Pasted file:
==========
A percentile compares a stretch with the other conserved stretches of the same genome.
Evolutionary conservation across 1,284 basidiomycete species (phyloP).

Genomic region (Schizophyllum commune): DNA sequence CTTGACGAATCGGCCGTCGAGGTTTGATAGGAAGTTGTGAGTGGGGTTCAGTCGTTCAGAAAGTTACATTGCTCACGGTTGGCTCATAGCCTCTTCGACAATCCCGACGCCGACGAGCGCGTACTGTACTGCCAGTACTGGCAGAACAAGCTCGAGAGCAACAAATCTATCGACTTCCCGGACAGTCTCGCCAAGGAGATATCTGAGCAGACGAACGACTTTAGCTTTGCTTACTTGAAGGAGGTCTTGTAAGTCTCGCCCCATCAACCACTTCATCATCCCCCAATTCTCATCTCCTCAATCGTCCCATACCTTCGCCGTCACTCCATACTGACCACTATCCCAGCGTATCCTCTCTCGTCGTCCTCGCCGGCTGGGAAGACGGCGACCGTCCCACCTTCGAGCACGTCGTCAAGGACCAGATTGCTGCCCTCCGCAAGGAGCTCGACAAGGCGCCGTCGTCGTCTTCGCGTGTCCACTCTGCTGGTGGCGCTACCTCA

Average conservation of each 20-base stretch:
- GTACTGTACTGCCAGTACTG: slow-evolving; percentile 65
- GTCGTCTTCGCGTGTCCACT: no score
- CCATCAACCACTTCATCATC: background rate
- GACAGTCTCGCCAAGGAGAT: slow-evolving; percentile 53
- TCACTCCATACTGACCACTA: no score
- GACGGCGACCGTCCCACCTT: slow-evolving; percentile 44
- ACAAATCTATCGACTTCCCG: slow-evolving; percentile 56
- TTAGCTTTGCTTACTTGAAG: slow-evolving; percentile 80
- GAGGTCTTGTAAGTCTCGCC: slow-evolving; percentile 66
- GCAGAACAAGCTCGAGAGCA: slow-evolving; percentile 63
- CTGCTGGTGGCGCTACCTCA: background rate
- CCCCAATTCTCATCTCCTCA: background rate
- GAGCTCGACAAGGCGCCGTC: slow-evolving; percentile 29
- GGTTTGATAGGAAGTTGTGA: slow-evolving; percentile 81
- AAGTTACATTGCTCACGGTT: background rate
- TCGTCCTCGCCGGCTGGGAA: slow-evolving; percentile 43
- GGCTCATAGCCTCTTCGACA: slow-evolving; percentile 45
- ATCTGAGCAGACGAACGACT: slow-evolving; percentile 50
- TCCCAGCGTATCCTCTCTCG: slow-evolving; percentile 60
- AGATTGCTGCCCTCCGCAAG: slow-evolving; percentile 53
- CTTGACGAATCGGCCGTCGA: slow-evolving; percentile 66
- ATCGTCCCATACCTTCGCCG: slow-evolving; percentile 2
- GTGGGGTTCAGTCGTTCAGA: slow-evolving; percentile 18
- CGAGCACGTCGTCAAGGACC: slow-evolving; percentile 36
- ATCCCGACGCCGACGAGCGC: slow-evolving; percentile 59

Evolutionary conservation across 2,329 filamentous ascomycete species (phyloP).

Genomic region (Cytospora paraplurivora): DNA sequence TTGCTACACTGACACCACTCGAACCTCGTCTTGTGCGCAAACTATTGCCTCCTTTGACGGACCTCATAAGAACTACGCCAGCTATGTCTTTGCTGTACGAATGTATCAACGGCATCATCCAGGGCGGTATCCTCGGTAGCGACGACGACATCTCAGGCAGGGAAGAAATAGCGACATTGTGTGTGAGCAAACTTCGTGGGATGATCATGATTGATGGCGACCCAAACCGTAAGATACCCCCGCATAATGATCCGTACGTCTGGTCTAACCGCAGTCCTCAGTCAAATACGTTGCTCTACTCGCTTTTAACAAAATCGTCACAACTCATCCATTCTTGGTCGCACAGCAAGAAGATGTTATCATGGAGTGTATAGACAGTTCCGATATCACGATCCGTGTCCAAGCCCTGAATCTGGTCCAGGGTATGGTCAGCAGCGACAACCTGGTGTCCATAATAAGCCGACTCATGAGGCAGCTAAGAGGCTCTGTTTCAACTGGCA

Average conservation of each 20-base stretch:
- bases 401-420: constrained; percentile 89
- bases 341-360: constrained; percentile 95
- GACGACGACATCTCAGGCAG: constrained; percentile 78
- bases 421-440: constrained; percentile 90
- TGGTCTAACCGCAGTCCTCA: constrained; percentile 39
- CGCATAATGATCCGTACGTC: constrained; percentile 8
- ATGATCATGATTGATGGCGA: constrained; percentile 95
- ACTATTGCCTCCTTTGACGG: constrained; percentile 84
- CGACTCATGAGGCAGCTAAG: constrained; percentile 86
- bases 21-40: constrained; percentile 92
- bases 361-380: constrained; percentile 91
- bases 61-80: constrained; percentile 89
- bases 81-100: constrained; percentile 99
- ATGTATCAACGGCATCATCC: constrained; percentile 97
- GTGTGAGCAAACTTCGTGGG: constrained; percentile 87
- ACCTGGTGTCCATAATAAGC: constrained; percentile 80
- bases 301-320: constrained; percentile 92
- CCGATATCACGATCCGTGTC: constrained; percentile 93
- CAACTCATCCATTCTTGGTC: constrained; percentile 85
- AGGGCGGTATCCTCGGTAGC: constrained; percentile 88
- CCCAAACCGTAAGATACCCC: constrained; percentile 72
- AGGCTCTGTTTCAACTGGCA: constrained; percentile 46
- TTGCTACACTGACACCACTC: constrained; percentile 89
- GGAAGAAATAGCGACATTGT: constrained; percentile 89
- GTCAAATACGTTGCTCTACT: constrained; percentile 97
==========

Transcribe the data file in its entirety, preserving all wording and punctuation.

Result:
A percentile compares a stretch with the other conserved stretches of the same genome.
Evolutionary conservation across 1,284 basidiomycete species (phyloP).

Genomic region (Schizophyllum commune): DNA sequence CTTGACGAATCGGCCGTCGAGGTTTGATAGGAAGTTGTGAGTGGGGTTCAGTCGTTCAGAAAGTTACATTGCTCACGGTTGGCTCATAGCCTCTTCGACAATCCCGACGCCGACGAGCGCGTACTGTACTGCCAGTACTGGCAGAACAAGCTCGAGAGCAACAAATCTATCGACTTCCCGGACAGTCTCGCCAAGGAGATATCTGAGCAGACGAACGACTTTAGCTTTGCTTACTTGAAGGAGGTCTTGTAAGTCTCGCCCCATCAACCACTTCATCATCCCCCAATTCTCATCTCCTCAATCGTCCCATACCTTCGCCGTCACTCCATACTGACCACTATCCCAGCGTATCCTCTCTCGTCGTCCTCGCCGGCTGGGAAGACGGCGACCGTCCCACCTTCGAGCACGTCGTCAAGGACCAGATTGCTGCCCTCCGCAAGGAGCTCGACAAGGCGCCGTCGTCGTCTTCGCGTGTCCACTCTGCTGGTGGCGCTACCTCA

Average conservation of each 20-base stretch:
- GTACTGTACTGCCAGTACTG: slow-evolving; percentile 65
- GTCGTCTTCGCGTGTCCACT: no score
- CCATCAACCACTTCATCATC: background rate
- GACAGTCTCGCCAAGGAGAT: slow-evolving; percentile 53
- TCACTCCATACTGACCACTA: no score
- GACGGCGACCGTCCCACCTT: slow-evolving; percentile 44
- ACAAATCTATCGACTTCCCG: slow-evolving; percentile 56
- TTAGCTTTGCTTACTTGAAG: slow-evolving; percentile 80
- GAGGTCTTGTAAGTCTCGCC: slow-evolving; percentile 66
- GCAGAACAAGCTCGAGAGCA: slow-evolving; percentile 63
- CTGCTGGTGGCGCTACCTCA: background rate
- CCCCAATTCTCATCTCCTCA: background rate
- GAGCTCGACAAGGCGCCGTC: slow-evolving; percentile 29
- GGTTTGATAGGAAGTTGTGA: slow-evolving; percentile 81
- AAGTTACATTGCTCACGGTT: background rate
- TCGTCCTCGCCGGCTGGGAA: slow-evolving; percentile 43
- GGCTCATAGCCTCTTCGACA: slow-evolving; percentile 45
- ATCTGAGCAGACGAACGACT: slow-evolving; percentile 50
- TCCCAGCGTATCCTCTCTCG: slow-evolving; percentile 60
- AGATTGCTGCCCTCCGCAAG: slow-evolving; percentile 53
- CTTGACGAATCGGCCGTCGA: slow-evolving; percentile 66
- ATCGTCCCATACCTTCGCCG: slow-evolving; percentile 2
- GTGGGGTTCAGTCGTTCAGA: slow-evolving; percentile 18
- CGAGCACGTCGTCAAGGACC: slow-evolving; percentile 36
- ATCCCGACGCCGACGAGCGC: slow-evolving; percentile 59

Evolutionary conservation across 2,329 filamentous ascomycete species (phyloP).

Genomic region (Cytospora paraplurivora): DNA sequence TTGCTACACTGACACCACTCGAACCTCGTCTTGTGCGCAAACTATTGCCTCCTTTGACGGACCTCATAAGAACTACGCCAGCTATGTCTTTGCTGTACGAATGTATCAACGGCATCATCCAGGGCGGTATCCTCGGTAGCGACGACGACATCTCAGGCAGGGAAGAAATAGCGACATTGTGTGTGAGCAAACTTCGTGGGATGATCATGATTGATGGCGACCCAAACCGTAAGATACCCCCGCATAATGATCCGTACGTCTGGTCTAACCGCAGTCCTCAGTCAAATACGTTGCTCTACTCGCTTTTAACAAAATCGTCACAACTCATCCATTCTTGGTCGCACAGCAAGAAGATGTTATCATGGAGTGTATAGACAGTTCCGATATCACGATCCGTGTCCAAGCCCTGAATCTGGTCCAGGGTATGGTCAGCAGCGACAACCTGGTGTCCATAATAAGCCGACTCATGAGGCAGCTAAGAGGCTCTGTTTCAACTGGCA

Average conservation of each 20-base stretch:
- bases 401-420: constrained; percentile 89
- bases 341-360: constrained; percentile 95
- GACGACGACATCTCAGGCAG: constrained; percentile 78
- bases 421-440: constrained; percentile 90
- TGGTCTAACCGCAGTCCTCA: constrained; percentile 39
- CGCATAATGATCCGTACGTC: constrained; percentile 8
- ATGATCATGATTGATGGCGA: constrained; percentile 95
- ACTATTGCCTCCTTTGACGG: constrained; percentile 84
- CGACTCATGAGGCAGCTAAG: constrained; percentile 86
- bases 21-40: constrained; percentile 92
- bases 361-380: constrained; percentile 91
- bases 61-80: constrained; percentile 89
- bases 81-100: constrained; percentile 99
- ATGTATCAACGGCATCATCC: constrained; percentile 97
- GTGTGAGCAAACTTCGTGGG: constrained; percentile 87
- ACCTGGTGTCCATAATAAGC: constrained; percentile 80
- bases 301-320: constrained; percentile 92
- CCGATATCACGATCCGTGTC: constrained; percentile 93
- CAACTCATCCATTCTTGGTC: constrained; percentile 85
- AGGGCGGTATCCTCGGTAGC: constrained; percentile 88
- CCCAAACCGTAAGATACCCC: constrained; percentile 72
- AGGCTCTGTTTCAACTGGCA: constrained; percentile 46
- TTGCTACACTGACACCACTC: constrained; percentile 89
- GGAAGAAATAGCGACATTGT: constrained; percentile 89
- GTCAAATACGTTGCTCTACT: constrained; percentile 97